In September, my wife and I took our fifth European river cruise from Basel, Switzerland, to Amsterdam, Holland. It was our favorite for several reasons. First, there are more cities, castles and historical sites along the Rhine than any other river. Second, it was the first time we traveled with friends, and as the old expression goes, "A joy shared is twice the delight." Finally, we were aboard a Viking ship, and they offer a fantastic cruise.
A good river cruise begins with proper planning. Normally, formal attire isn't required. Viking requests business casual for evening meals. Otherwise, jeans, shorts and comfortable but sturdy shoes are the norm. Always pack a good rain jacket with a hood. Aside from that, try to avoid overpacking as there is limited room (about 270 square feet per cabin) for extra luggage and unneeded clothing.
Also, do some homework. Familiarize yourself with the itinerary and know beforehand what to expect. Most river cruises include a two- to three-hour guided walking or bus trip each day (there are options for less-mobile travelers). Afterward, there will be time to explore on your own or take an optional excursion.
For example, on the second day of our cruise, we docked at Breisach, Germany, a quaint old German city near the Swiss border. To the east is the beautiful and rugged Black Forest, and to the west is the Alsace region of France. We took an included three-hour morning coach tour deep into the steep valleys and mountains of the Black Forest, the home of cuckoo clocks, beautiful wine vineyards, glass-blowing artists and timeless fairy tales.
That afternoon we explored Breisach on our own while friends took an optional e-bike tour (a small electric motor complements the pedals) along one of the most beautiful rural roads in all of Germany.
Wine and dine on the RhineView 7 Photos
Another group took an optional tour to the village of Colmar, Germany, where American forces fought a bitter infantry and armor campaign against the Germans during the winter of 1944-45. They visited a museum containing many artifacts from the conflict as well as several memorials to both American and French soldiers. One famous memorial is to Audie Murphy, the most-decorated soldier in the war who won the Medal of Honor fighting in and around Colmar, then returned home a hero and became a movie star.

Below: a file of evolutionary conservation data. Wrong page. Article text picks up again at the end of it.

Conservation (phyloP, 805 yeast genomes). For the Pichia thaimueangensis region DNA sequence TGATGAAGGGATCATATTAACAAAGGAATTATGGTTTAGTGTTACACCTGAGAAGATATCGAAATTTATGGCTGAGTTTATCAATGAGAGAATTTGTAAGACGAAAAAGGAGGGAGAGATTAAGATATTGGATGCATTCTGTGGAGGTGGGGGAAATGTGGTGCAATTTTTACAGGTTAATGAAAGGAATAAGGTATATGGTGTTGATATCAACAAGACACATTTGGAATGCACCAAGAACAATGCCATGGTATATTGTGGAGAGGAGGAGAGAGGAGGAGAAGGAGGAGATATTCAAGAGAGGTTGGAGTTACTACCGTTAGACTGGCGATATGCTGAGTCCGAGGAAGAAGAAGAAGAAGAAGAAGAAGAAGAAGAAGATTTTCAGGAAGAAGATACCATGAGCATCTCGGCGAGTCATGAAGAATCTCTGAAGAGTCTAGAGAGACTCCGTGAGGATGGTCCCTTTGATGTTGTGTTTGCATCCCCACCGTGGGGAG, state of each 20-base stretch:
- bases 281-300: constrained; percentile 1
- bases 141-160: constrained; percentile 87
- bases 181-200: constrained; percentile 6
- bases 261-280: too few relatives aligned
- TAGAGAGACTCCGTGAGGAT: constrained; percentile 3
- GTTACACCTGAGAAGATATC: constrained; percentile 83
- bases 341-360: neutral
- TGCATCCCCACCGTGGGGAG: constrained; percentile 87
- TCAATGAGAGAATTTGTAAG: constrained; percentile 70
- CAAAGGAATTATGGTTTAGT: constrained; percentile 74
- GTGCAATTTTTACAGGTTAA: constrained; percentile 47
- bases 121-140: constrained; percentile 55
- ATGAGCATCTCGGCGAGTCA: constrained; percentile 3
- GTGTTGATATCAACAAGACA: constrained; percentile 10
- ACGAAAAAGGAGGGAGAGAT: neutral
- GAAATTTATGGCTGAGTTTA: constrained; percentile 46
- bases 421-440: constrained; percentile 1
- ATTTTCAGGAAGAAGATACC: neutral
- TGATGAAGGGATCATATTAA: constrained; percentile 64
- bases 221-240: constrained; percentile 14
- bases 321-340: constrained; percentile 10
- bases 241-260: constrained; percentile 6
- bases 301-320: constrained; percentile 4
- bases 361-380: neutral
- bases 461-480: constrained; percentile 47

Dinners aboard riverboats are a festive time. Although we traveled with friends, we enjoyed meeting other guests. We quickly discovered couples with similar interests in history, cuisine, wine, religion, politics, children and (at our age) grandchildren. Getting to know one's fellow travelers is a delightful facet of river cruises. Great food served with great wine in a beautiful setting lends itself to meeting new friends.
Continuing north, the Rhine becomes both wider and busier. It is the primary commercial transportation artery in all of Europe. The third afternoon, we arrived in Strasbourg, the largest city in Alsace. This rich agricultural and manufacturing region has been a part of both Germany and France at different times. Since World War II, it has been a French city, but it is a European melting pot and appropriately hosts the governing authority of the European Union. The many councils and ministries that convene there are something to behold, and the buildings that house them are architectural masterpieces.
The Strasbourg Cathedral is the focal point of the city and is built on the original spot of a Roman temple dating from 12 B.C. The present magnificent cathedral was built from 1176 to 1439. At 466 feet high, it was the tallest building in the world until 1874. Even today, the city maintains its charm by restricting all new construction to less than the height of the cathedral. With its ancient half-timbered houses lining cobblestone streets, beautiful architecture, rich history and mouthwatering Alsatian pastry, cheese, wine and sausages, Strasbourg is a delightful city to explore.